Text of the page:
Now the hardest thing about having a game plan in any race is of course to stick to that game plan. Most people would abandon their game plan as soon as they are flagged off. On many occasions during the bike leg, I was so very tempted to go all out. When going down the slopes, it was possible to reach 50kph fairly easily, and it was so tempting to keep going at 40 kph thereafter. But no, I kept reminding myself of my plan.
The final 20km or so of the bike leg was through a highway, and I felt like I had the energy to ride at least 35kph on that stretch, but I kept at about 32kph. I eventually finished the bike leg (180km) in about 6:37. As I was crossing the bridge across the lake, leading to the end of the bike leg, I saw Dr Yap running across the bridge. So that would mean he's about 15 mins ahead of me at that point.
I spent another 10 mins in transition as I made another visit to the toilet. I felt a bit of pain on my right foot, but it soon went away, and I was able to run quite comfortably. In fact so comfortable to the extent that after all the hard work of sticking to my plan, I finally lost it at that critical moment. I had planned to keep a steady 6.5 min/km pace, but instead I ran a 6 min/km, and that soon became 5:45 min/km. I felt like I was dreaming to be able to run that fast after the 3.8km swim and 180 km bike. Then about 7km into the run leg, I finally caught up with Quintine. A short while after I overtook him, I saw Anslem on the return leg of the loop, and I estimated that he must have been about 10km ahead of me at that point. After running about 10km or so, the exhaustion finally began to set in, and I realised there and then that I should have remained true to my game plan. But alas, it was too late. I could feel the fatigue quickly building up in my legs, and I could foresee the rest of the run leg will be a run-walk-run-walk affair.
After I made the U-turn of the first loop, I caught up with Dr Yap. By then I was down to about 6.5 min/km. And a few km later, I had to slow down to a walk. Coincidentally, Amy was waiting at the roadside and took this pathetic shot.
I caught another glimpse of Anslem on the second loop, and I also saw Nick on the other side of the road. But for the most part, I had no idea where the rest of my friends were. Soon it was nightfall and although the run course was mostly lighted, there was no hope of finding my friends in the crowd. By then I was walking much more than running, but I tried to at least jog slowly as much as I could. About 1km to the finish line I started a steady jog again, and the pace kept building up until I crossed the finish line.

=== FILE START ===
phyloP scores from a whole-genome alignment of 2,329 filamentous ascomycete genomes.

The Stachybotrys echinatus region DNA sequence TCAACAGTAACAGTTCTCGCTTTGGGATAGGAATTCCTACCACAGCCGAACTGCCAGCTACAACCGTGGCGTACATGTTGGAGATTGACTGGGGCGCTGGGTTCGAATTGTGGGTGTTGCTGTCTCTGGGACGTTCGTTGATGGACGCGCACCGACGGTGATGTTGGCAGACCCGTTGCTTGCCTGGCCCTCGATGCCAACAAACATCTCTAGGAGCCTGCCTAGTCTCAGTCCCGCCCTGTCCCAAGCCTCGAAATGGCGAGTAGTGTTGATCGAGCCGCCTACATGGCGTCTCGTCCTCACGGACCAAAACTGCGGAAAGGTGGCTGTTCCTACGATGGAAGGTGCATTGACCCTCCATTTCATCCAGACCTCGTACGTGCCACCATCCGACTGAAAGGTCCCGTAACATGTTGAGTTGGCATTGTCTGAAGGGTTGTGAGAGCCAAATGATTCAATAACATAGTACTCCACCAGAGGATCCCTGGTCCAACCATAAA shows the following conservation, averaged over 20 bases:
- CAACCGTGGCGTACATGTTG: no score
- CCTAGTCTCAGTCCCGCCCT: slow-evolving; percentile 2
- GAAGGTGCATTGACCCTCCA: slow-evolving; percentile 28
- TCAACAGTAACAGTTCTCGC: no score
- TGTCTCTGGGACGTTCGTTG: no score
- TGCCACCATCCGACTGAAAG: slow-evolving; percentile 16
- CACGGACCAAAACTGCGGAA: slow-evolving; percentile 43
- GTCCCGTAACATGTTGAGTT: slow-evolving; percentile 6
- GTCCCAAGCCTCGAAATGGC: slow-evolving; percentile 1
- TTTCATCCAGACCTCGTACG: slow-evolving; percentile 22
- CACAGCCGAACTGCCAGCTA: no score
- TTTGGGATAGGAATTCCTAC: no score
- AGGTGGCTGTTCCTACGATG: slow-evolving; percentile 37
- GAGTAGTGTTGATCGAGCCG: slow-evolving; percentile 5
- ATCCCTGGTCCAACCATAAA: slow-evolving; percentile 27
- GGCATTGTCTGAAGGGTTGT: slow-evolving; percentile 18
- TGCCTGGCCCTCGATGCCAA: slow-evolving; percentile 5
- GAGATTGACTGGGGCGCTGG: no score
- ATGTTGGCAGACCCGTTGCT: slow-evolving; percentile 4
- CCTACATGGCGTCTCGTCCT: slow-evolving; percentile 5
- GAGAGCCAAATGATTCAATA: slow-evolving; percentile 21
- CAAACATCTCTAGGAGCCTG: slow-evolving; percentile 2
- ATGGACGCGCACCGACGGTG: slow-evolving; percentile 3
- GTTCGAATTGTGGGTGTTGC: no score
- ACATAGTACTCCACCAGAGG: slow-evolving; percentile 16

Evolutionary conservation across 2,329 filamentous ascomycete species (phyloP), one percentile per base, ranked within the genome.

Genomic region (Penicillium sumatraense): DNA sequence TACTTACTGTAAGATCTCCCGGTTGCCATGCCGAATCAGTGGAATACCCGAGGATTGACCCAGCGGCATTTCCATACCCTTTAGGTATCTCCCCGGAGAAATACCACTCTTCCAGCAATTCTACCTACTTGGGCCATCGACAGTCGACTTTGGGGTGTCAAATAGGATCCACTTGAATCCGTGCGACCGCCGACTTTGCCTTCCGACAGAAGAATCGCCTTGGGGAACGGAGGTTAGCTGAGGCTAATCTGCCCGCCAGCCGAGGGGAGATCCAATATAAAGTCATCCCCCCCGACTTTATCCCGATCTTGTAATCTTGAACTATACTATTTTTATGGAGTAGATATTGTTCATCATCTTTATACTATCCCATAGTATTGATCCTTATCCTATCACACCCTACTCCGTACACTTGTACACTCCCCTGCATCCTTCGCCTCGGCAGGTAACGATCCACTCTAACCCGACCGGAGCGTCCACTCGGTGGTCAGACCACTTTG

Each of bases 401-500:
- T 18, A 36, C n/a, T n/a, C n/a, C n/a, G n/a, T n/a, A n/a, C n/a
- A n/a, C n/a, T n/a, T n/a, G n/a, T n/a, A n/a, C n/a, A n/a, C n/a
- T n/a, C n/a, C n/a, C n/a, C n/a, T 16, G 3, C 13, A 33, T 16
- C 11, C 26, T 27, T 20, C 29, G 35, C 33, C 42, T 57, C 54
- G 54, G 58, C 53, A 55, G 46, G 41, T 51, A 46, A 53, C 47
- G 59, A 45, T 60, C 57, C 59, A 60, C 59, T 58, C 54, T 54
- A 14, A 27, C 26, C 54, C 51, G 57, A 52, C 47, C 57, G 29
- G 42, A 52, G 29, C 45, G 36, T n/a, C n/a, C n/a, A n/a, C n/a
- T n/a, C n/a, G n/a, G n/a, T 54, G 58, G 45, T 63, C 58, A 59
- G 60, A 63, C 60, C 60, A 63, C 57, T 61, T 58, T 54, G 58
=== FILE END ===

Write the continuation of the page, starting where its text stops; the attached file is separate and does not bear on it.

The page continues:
This was how I performed in the race.
Obviously it's not anything to shout about, but I'm still happy to have achieved a personal best anyway.
In the end I received this finisher medal.
I'm also glad that I wasn't the last to finish in my group. But actually, just finishing an Ironman race, time regardless, is a big achievement in itself. Been a lot of fun. I mean the race, not the Korean food and the diarrhoea that followed. If ever I'd join this Gurye race again, I think it won't be so soon. I will allow a few years for the organizer to fine-tune on some of the minor points on how they're organizing the race before I even consider if I'd want to make a second visit.
I'd like to mention here a few factors which I think have had some positive effects that had helped me in achieving a better performance in Gurye. First and foremost, I think the slight tweaking in my training programme which shifted the focus from run to bike, as well as sticking to the game plan on race day. As far as the training goes, I must say thanks to a friend, Dennis Tan, who's residing in Perth, Australia, as he was kind enough to share his training programme with me. Although I was unable to follow his programme to the T, I was at least able to mimic some of the schedule. I've also dealt with replenishment of electrolytes, thus correcting my mistake in Langkawi last November. And finally, I must thank my new friend Felix Tan who introduced me to Fitnessdrink of the Fitline brand, which I consumed during the bike leg of the race.
I'm also grateful for making new friends from West Malaysia. It's been fun chatting through Whatsapp, and I couldn't help providing the entertainment to the group. Now a short rest, and then will be back in action again next Saturday in the Challenge Iskandar Puteri. I'll be seeing some of you there!